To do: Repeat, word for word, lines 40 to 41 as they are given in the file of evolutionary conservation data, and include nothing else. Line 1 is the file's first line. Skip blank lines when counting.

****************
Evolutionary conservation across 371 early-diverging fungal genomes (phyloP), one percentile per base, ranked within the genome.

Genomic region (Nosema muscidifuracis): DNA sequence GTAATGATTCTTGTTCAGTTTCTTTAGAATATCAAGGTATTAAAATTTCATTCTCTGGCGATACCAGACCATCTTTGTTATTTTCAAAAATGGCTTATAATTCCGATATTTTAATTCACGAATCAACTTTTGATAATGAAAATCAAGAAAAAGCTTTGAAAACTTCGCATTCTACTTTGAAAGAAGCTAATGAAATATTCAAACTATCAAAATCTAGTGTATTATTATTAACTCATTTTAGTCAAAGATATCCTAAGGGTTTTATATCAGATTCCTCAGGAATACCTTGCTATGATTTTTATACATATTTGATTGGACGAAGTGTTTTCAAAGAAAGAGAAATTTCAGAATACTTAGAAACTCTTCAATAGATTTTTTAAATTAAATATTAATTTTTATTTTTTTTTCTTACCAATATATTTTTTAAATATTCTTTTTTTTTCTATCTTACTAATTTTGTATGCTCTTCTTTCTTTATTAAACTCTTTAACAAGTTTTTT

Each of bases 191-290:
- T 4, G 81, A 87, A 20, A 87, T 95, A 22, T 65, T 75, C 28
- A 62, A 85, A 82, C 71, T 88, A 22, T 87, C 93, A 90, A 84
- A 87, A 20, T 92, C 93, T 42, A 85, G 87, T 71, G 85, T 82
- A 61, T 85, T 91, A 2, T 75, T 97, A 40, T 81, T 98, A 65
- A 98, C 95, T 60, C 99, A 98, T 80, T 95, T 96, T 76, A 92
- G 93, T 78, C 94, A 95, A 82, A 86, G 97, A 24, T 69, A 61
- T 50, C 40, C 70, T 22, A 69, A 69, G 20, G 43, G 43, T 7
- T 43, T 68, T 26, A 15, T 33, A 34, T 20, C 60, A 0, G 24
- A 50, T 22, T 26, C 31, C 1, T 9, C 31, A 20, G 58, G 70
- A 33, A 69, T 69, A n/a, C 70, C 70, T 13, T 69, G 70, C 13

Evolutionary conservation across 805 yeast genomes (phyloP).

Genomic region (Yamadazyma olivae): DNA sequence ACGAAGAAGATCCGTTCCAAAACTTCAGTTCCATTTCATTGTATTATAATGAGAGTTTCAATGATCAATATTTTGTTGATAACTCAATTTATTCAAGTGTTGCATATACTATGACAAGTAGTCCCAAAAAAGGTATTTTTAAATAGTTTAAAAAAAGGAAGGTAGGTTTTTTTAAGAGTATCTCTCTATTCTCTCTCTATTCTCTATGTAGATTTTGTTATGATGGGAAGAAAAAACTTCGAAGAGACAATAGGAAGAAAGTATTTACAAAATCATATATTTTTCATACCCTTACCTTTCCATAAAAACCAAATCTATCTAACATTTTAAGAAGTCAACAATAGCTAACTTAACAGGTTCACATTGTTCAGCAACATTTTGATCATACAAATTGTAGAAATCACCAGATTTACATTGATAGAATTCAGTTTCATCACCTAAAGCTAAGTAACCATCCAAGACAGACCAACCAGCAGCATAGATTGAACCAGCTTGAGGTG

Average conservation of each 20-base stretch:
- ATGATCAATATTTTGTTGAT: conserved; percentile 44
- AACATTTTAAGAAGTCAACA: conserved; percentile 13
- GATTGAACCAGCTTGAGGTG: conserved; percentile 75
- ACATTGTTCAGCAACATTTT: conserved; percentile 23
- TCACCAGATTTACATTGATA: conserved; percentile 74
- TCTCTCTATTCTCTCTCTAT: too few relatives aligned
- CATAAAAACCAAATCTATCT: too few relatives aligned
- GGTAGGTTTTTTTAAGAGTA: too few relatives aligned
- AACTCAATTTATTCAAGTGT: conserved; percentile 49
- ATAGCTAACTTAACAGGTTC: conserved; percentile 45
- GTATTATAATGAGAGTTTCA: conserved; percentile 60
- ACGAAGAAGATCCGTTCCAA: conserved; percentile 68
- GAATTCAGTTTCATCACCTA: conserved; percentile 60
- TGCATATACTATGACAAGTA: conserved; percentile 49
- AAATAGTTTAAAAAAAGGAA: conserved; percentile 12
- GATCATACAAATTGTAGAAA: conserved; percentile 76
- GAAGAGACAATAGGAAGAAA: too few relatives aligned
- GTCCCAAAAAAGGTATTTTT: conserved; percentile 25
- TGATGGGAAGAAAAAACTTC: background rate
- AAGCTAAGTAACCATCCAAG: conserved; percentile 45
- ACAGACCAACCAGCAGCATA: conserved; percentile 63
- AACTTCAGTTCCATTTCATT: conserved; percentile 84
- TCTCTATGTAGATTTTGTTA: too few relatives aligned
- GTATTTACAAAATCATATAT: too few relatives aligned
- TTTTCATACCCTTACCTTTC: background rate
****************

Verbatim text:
- GTATTTACAAAATCATATAT: too few relatives aligned
- TTTTCATACCCTTACCTTTC: background rate